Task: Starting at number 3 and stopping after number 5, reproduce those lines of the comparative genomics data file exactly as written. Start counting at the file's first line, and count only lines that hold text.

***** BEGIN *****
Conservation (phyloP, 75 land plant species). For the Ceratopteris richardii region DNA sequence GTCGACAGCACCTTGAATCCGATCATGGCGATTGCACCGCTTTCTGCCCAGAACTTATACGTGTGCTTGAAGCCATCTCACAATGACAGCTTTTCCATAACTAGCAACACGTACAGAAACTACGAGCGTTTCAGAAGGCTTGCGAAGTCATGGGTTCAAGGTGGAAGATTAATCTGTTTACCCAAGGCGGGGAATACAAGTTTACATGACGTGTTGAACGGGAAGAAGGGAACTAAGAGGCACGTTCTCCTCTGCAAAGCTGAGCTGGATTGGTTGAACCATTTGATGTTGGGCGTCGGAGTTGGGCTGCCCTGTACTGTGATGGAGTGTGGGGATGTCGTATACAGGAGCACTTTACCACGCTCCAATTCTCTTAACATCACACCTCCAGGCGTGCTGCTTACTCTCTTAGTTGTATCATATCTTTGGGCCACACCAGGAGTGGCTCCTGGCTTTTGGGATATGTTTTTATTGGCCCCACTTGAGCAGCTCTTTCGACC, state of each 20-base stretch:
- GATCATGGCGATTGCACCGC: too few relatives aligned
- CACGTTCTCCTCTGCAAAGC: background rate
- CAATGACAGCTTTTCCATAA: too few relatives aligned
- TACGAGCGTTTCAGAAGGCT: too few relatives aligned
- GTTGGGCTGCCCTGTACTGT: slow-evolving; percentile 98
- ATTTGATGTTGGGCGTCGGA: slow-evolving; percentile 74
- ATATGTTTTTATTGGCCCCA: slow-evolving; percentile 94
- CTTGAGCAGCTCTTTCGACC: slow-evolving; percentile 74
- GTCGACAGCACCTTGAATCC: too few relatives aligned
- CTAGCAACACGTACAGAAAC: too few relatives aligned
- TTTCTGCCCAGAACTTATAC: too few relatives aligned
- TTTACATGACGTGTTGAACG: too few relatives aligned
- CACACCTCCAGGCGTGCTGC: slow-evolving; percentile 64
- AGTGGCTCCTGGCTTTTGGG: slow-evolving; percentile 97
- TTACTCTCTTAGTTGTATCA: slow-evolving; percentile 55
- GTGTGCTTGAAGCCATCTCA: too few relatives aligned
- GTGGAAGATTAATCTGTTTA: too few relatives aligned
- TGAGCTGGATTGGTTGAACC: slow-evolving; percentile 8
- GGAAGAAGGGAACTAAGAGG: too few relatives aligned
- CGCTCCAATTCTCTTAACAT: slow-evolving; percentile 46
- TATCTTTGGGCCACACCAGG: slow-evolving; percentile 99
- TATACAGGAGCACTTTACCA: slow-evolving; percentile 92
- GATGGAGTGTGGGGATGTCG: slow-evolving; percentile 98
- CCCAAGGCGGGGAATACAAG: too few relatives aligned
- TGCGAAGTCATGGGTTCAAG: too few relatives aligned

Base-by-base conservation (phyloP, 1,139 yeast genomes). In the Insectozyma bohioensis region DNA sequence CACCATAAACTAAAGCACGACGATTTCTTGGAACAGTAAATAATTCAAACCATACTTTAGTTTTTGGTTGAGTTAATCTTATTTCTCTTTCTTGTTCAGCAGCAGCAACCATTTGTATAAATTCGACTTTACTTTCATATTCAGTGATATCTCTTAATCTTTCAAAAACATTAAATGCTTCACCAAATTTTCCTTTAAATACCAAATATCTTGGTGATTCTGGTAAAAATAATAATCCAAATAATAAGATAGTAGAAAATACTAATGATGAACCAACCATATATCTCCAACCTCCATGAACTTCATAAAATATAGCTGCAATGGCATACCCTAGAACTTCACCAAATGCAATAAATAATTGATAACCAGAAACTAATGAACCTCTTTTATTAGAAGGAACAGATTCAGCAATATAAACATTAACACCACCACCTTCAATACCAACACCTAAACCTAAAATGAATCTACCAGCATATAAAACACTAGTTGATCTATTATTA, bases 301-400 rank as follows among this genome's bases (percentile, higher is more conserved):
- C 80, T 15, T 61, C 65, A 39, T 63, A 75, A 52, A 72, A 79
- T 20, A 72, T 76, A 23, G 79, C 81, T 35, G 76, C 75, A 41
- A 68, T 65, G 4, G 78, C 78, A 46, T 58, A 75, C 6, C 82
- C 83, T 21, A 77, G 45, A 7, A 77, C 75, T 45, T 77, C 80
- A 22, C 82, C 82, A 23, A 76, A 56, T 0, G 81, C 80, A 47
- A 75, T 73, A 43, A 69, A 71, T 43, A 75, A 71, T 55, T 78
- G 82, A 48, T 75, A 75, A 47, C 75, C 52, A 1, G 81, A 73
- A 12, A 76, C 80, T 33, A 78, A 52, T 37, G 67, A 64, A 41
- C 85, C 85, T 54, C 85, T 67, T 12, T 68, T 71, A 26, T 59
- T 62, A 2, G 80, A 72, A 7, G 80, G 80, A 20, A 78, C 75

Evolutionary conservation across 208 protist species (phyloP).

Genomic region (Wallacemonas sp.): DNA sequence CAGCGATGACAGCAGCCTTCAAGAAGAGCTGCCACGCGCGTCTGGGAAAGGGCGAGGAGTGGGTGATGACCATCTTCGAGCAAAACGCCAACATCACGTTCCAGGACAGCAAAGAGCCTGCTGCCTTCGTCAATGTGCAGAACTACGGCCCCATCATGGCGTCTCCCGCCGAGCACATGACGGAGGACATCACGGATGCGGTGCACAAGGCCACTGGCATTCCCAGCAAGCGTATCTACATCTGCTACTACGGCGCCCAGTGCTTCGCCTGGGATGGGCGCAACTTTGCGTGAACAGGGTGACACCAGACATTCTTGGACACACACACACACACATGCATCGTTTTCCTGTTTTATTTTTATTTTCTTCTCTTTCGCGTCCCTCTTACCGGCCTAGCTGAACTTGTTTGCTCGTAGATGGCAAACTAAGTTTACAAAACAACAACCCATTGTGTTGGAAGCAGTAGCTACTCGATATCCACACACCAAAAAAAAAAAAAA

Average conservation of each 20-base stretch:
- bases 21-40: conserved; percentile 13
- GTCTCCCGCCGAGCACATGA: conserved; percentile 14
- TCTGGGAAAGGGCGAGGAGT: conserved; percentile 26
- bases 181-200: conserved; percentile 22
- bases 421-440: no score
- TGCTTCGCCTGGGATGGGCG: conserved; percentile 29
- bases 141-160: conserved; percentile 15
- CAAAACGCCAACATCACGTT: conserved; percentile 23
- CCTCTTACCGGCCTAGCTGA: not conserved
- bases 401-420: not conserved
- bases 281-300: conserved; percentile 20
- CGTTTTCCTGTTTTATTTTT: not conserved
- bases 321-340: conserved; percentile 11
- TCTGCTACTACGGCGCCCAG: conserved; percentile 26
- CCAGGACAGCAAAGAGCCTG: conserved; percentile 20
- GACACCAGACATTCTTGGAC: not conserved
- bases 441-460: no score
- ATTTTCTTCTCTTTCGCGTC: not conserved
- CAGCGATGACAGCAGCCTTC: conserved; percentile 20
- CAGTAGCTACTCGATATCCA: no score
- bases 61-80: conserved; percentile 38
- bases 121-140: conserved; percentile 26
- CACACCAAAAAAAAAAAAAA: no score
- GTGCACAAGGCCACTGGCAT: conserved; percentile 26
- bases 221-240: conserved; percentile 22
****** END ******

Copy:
- CACGTTCTCCTCTGCAAAGC: background rate
- CAATGACAGCTTTTCCATAA: too few relatives aligned
- TACGAGCGTTTCAGAAGGCT: too few relatives aligned